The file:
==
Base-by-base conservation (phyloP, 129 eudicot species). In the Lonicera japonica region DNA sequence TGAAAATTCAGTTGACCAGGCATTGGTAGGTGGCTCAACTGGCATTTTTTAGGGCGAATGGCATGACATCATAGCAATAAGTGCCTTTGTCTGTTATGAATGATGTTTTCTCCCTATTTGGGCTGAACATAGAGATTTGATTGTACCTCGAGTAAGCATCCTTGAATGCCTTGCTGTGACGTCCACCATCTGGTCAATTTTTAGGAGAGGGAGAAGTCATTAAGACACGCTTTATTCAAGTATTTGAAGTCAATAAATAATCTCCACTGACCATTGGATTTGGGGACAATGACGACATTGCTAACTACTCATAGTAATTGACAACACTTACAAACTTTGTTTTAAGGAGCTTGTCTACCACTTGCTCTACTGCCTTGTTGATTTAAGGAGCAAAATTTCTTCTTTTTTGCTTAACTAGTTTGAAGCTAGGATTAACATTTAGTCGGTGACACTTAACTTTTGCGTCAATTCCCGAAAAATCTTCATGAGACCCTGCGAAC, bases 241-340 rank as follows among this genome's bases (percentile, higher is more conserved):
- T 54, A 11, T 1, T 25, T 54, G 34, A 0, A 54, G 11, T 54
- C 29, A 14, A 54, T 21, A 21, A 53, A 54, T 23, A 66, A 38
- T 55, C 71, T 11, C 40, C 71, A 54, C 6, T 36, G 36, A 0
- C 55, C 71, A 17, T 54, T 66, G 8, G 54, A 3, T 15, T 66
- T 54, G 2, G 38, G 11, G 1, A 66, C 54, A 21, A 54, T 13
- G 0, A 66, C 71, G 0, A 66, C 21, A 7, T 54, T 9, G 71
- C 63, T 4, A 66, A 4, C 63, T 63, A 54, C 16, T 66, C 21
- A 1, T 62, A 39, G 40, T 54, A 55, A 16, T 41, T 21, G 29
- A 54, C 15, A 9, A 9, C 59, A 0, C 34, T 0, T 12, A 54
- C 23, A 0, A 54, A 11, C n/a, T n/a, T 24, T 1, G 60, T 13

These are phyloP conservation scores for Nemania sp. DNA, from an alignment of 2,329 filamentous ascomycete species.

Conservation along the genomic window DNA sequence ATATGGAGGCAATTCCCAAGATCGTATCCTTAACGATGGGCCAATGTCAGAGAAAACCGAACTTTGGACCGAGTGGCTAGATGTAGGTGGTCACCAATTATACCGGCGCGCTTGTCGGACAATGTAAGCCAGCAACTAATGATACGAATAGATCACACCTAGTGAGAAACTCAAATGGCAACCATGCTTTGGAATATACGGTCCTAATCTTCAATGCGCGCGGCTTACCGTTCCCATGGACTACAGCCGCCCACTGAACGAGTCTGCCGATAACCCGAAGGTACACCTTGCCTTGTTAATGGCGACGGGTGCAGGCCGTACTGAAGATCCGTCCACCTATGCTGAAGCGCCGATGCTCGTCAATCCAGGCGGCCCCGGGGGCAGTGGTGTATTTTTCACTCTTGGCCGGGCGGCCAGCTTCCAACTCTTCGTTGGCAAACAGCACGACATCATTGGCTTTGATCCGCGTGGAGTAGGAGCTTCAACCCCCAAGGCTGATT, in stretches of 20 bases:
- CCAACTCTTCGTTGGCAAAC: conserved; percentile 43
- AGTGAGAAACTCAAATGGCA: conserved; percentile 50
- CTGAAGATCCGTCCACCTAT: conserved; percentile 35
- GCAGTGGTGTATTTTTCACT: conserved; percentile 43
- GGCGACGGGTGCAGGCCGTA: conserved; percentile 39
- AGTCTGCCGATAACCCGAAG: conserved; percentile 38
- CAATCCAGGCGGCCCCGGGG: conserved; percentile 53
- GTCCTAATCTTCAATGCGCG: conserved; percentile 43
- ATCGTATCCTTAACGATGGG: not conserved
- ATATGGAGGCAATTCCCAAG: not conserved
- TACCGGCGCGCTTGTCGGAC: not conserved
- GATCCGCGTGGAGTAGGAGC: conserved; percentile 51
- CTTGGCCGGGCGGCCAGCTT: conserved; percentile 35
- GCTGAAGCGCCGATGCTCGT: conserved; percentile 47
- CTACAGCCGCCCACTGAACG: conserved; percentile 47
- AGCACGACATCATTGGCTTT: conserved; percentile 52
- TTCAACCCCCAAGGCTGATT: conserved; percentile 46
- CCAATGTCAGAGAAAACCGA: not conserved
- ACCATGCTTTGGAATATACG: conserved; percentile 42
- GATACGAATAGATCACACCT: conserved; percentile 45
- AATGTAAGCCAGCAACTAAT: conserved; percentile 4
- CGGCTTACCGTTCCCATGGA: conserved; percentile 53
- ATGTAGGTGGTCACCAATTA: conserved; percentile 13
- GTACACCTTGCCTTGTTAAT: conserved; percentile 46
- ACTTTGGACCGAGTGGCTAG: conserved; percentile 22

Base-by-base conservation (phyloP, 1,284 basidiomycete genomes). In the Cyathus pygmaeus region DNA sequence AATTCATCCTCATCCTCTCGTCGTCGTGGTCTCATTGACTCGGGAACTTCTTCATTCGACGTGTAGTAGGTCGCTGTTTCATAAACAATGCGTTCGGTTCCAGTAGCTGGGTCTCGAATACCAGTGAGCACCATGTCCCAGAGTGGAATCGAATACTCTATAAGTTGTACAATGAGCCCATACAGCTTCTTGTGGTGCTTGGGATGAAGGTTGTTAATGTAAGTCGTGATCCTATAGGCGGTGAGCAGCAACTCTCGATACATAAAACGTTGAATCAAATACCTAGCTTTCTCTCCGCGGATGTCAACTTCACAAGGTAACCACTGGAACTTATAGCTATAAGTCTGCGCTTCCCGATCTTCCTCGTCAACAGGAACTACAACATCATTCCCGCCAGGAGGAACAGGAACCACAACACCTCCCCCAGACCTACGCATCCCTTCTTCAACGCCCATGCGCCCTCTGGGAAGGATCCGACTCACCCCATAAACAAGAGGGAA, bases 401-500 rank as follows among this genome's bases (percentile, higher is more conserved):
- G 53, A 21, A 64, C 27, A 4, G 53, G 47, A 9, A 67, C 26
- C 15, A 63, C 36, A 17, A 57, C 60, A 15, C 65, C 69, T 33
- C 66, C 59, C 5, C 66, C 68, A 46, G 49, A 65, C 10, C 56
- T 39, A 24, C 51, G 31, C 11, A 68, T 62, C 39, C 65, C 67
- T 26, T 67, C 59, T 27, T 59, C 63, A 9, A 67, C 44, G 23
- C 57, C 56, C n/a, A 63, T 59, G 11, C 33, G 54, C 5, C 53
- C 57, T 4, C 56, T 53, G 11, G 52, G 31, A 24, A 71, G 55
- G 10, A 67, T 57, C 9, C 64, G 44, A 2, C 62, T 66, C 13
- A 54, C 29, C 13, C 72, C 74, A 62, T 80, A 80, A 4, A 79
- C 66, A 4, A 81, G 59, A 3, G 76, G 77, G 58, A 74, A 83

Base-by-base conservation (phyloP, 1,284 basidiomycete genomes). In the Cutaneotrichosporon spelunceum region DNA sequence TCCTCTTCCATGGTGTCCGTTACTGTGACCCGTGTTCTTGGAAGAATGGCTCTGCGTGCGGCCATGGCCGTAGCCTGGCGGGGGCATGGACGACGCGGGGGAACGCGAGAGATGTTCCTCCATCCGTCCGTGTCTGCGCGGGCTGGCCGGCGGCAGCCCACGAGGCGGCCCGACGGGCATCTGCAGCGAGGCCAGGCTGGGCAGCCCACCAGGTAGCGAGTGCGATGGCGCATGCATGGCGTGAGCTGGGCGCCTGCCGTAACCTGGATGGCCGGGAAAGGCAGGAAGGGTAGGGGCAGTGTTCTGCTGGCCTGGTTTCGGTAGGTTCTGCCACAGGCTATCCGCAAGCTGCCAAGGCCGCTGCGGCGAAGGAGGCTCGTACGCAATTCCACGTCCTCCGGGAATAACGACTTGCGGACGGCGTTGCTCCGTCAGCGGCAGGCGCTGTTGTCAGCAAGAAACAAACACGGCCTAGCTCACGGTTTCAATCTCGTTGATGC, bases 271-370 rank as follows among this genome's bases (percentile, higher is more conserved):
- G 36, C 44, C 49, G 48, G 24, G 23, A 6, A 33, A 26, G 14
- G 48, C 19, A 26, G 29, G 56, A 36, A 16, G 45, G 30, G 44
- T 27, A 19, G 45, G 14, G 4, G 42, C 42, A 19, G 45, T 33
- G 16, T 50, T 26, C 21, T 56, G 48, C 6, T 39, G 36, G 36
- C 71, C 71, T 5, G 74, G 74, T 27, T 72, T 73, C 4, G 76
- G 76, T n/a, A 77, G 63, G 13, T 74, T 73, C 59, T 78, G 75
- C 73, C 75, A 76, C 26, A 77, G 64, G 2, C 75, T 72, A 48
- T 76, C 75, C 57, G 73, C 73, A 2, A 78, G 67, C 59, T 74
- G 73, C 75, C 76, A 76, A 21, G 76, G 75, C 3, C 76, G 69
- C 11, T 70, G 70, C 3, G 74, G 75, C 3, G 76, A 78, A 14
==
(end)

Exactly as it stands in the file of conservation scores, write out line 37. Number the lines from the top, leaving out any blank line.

- GTACACCTTGCCTTGTTAAT: conserved; percentile 46